The Quietus - A new rock music and pop culture website

Baker's Dozen

Harmonic Worlds: Colin Newman's 13 Favourite Albums
Ben Graham , July 17th, 2018 10:09

The Immersion, Wire and Githead founder member chooses a list that goes from minimalism to maximalism, via Steve Reich, LFO and Todd Rundgren, and tells Ben Graham how Britpop was rubbish but The Beatles have never sounded better

I__1531772998_resize_460x400

Todd Rundgren - A Wizard, A True Star
This is when I was at Art School, on foundation, in Winchester. I went early for the term that starts around May, wandered into town and the local record shop was having a sale. There were two records I bought cheap that day: A Wizard, A True Star by Todd Rundgren, and Can't Buy A Thrill by Steely Dan. Those two records I must've listened to a billion times. A Wizard, A True Star is a truly bonkers record. I don't know if someone who didn't know anything about Todd Rundgren could go back and listen to it today and get anything about it. It starts with 'International Feel' with this semi-cosmic synth riff, which goes down through beats into this song with really loud drums on it, and then peters out and suddenly it's the song from The Wizard Of Oz! But that's Rundgren, really. I just sat in my room and listened to it thinking "this is fantastic!" Mild hallucinogens may be useful in its appreciation.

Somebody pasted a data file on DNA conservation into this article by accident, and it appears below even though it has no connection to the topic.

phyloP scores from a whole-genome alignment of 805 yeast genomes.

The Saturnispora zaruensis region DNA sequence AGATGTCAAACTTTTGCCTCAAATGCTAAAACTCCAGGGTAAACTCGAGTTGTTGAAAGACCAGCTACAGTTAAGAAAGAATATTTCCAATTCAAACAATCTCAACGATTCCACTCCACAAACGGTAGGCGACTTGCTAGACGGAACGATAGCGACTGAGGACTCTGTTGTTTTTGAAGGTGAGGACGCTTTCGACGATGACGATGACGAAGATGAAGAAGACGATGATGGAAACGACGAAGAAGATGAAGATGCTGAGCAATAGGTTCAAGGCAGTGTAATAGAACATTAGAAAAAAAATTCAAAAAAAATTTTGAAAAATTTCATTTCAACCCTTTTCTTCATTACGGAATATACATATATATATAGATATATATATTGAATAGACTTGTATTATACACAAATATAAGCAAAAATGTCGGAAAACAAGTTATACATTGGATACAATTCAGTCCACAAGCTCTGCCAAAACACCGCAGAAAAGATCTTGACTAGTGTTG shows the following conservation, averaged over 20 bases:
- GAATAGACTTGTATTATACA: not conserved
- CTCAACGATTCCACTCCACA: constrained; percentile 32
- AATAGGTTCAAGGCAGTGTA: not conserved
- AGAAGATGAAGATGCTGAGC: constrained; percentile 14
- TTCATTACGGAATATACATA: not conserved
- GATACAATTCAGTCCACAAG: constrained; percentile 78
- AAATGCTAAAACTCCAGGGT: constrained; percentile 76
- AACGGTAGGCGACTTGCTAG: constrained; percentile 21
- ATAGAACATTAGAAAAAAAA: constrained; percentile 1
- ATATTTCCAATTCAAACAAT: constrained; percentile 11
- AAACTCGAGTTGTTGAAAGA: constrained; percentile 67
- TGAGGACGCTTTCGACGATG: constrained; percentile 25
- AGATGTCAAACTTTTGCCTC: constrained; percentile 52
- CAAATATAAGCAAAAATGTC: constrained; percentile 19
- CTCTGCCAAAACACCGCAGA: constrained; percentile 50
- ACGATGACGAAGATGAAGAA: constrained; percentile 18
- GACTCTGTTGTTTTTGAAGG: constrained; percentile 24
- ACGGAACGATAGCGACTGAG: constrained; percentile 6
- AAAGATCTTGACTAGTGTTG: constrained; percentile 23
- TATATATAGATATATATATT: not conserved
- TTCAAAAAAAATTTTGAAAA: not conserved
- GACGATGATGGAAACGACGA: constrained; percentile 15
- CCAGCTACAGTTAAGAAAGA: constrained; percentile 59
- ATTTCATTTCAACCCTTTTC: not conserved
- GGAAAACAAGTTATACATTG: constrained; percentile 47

Mike Barnes, the journalist, is a friend of mine and a few years back we went to see Todd Rundgren play A Wizard, A True Star live in its entirety. And what Mike said about Todd is you just have to go with it, basically. It doesn't make any sense. It goes from the sublime to the ridiculous, and there almost seems to be no taste filter with Todd. There's a book called Todd Rundgren In The Studio, and he's supposed to be this studio wizard but you realise after reading it that he's completely slapdash! He's such a messy producer! He made a huge amount of money out of Bat Out Of Hell, but he got kicked off the project as a producer because they didn't like any of his mixes. But he believed in the project so much he invested in it, and ended up taking a percentage on it and made a fortune from it. That shows that he's someone who is smart but won't necessarily attend to details, and will still maintain goodwill towards a project he's been sacked from. I like that; I admire that.


If you love our features, news and reviews, please support what we do with a one-off or regular donation. Year-on-year, our corporate advertising is down by around 90% - a figure that threatens to sink The Quietus. Hit this link to find out more and keep on Black Sky Thinking.